An analysis about why the GREAT rock music received and still receive so much prejudice.

mat.bez.lima
Let's Get It On
Posts: 167
Joined: Wed Jul 06, 2016 11:39 pm

An analysis about why the GREAT rock music received and still receive so much prejudice.

Postby mat.bez.lima » Mon Dec 12, 2016 4:02 pm

Rock is really GREAT music. I believe that the reasons of why rock was received so badly by adults, songwriters and music stars in the 50s and 60s were not just the natural repulse that people have of new things (the fact that the rock bands wrote the own songs put big fear in the songwriters), but principally the ideology and way of life that even today make many people criticize rock.

Alec Wilder said that when he saw the way that rock fans and rock artistas dressed themselves (style of hair and many other things), when he saw that they used drugs, when he saw the raw feeling of rock musicians (that had not many formal studies about musical theory, something that always made Alec Wilder said that rock was music made by amateurs if compared with the songwriters of standards), when he saw the extremely polemical things that rock stars made, the feeling of indignation against the society of guys like Morrison and many others, Alec Wilder said that could not feel another thing about rock that was not hate and that rock was just a noisy sound.

Alec Wilder was not the exception, he was the rule: if was made a search in that time with adult people and also the big media opinion, the biggest musicians of that time, they would generally agree with Wilder. In fact, it was only by the mid-60s that rock began to be saw more seriously by music critics. In fact, only the quality and power of this genre made it survive all the massively negative opinions by musicians, adults, TV, radio, everybody except rock fans, that were teenagers principally, had disgust with genre in every sense, but principally considering it a corrupting force in the teenagers and sons. Rock really was the greatest symbol of counter-culture and, like the counter-culture, seen as music of tramps. Before I begin to listen Beatles, I had all these prejudices.

But the worst prejudice that rock receives is religious. Because of drugs, criticism of religion and God, ocultism and many other polemical things that rock musicians made in history, rock is seen by many christians, for example, as devil music. It is hard to argument in rock's defense when christians not only talk about drugs, personal life and opinions of many rock musicians, but principally when they pick the Bible and show versicles that say that christians must be apart of being influenced or have relations with anything that have or is influenced by ideas anti-christians or anti-any biblic idea. (this makes Imagine much criticized). I am christian and sometimes feel this conflict in my consciouness, with some christians saying that if I don't abandon rock I am putting rock above God and not being a true christian. But in fact, I will never listen an album as The Velvet Underground And Nico, my own conscience would not let me in peace. Even some much lighter Beatles songs, if compared with the album The Velvet Underground And Nico, like Polythene Pam, She Came In Through The Bathroom Window, Maxwell's Silver Hammer, She Said She Said and Dr. Robert make me have problem with my conciouness because of their lyrics. Sorry if I made my analysis too personal and confessional.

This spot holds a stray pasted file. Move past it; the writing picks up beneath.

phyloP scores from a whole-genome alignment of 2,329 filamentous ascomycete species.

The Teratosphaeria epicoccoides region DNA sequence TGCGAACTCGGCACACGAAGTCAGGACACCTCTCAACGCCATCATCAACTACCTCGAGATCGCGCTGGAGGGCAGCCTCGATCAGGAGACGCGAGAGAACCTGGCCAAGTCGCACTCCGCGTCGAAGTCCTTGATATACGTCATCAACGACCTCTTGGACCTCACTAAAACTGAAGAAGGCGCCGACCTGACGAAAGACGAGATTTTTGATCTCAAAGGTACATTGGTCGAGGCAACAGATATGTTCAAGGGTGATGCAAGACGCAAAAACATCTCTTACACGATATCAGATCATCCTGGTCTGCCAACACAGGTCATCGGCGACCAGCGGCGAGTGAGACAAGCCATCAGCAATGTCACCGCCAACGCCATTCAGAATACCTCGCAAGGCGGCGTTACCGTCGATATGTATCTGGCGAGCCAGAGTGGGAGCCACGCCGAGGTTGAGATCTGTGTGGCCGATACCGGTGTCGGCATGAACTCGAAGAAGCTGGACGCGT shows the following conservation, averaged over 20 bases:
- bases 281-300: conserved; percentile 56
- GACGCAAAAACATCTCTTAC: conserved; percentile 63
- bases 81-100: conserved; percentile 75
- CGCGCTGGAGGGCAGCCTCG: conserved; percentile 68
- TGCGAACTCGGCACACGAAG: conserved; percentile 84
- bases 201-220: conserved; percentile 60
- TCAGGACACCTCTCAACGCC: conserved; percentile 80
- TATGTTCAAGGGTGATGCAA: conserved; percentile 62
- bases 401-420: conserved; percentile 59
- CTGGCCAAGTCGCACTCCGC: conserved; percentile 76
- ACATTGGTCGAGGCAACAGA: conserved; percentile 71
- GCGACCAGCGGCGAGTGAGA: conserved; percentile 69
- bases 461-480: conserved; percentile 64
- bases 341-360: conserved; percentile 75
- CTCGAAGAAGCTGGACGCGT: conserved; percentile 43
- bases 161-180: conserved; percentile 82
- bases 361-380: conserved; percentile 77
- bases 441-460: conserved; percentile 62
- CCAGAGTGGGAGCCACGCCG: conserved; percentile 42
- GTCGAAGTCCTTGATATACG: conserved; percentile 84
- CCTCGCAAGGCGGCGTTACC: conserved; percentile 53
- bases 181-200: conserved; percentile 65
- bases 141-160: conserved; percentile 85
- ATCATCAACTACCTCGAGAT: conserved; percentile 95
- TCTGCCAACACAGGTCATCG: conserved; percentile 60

What do you agree or disagree about my analysis? I want your opinions and advices.
User of RYM #507651

Jonathon
Let's Get It On
Posts: 245
Joined: Sun Feb 12, 2012 11:13 am

Re: An analysis about why the GREAT rock music received and still receive so much prejudice.

Postby Jonathon » Fri Dec 16, 2016 5:17 pm

I've never put too much stock in religion. I've heard more academic attacks on rock music, when it comes to discussing rock lyrics as poetry, or discussing Rock's contributions/ greatness compared to Bach and Beethoven.

I'm sorry your faith is causing such conflict. I don't think music determines the kind of person you are.

Nick
Die Mensch Maschine
Posts: 1981
Joined: Thu Feb 09, 2012 9:28 pm
Location: New York State

Re: An analysis about why the GREAT rock music received and still receive so much prejudice.

Postby Nick » Sat Dec 17, 2016 2:53 am

Rock was hated by the "establishment" in the 50s and 60s because it was the music of the young. The same thing happens every generation. In the 1920s and 1930s people said that jazz music was evil and sinful. Then they said that Elvis was "corrupting" the youth in the 1950s because of the suggestive way he swung his hips. Then it was the rock music of the 60s and 70s that came under fire. Then it was the "satanic panic" of the 1980s, when people came together and denounced acts like Judas Priest and Iron Maiden for being evil. Then it was Tipper Gore and the PMRC and the "Parental Advisory sticker". The type of music they were after were the likes of Prince, Madonna, and Cyndi Lauper, some of the biggest pop acts of the mid-80s. Then it was gangsta rap. Then it was alternative rock and grunge. Then came Columbine in 1999 and it was Marilyn Manson (who the Columbine shooters didn't even listen to).

The point is, people are going to attack the music of the young people because that's how human nature works. Human nature says that people are going to look fondly on their youth, while being wary or even fearful of the stuff that has come to replace those treasured icons of their youth. The same kids who grew up listening to Elvis ended up being the adults blaming N.W.A for their "corrupting influence" on kids. Things like drugs and religion are (for the most part) just excuses.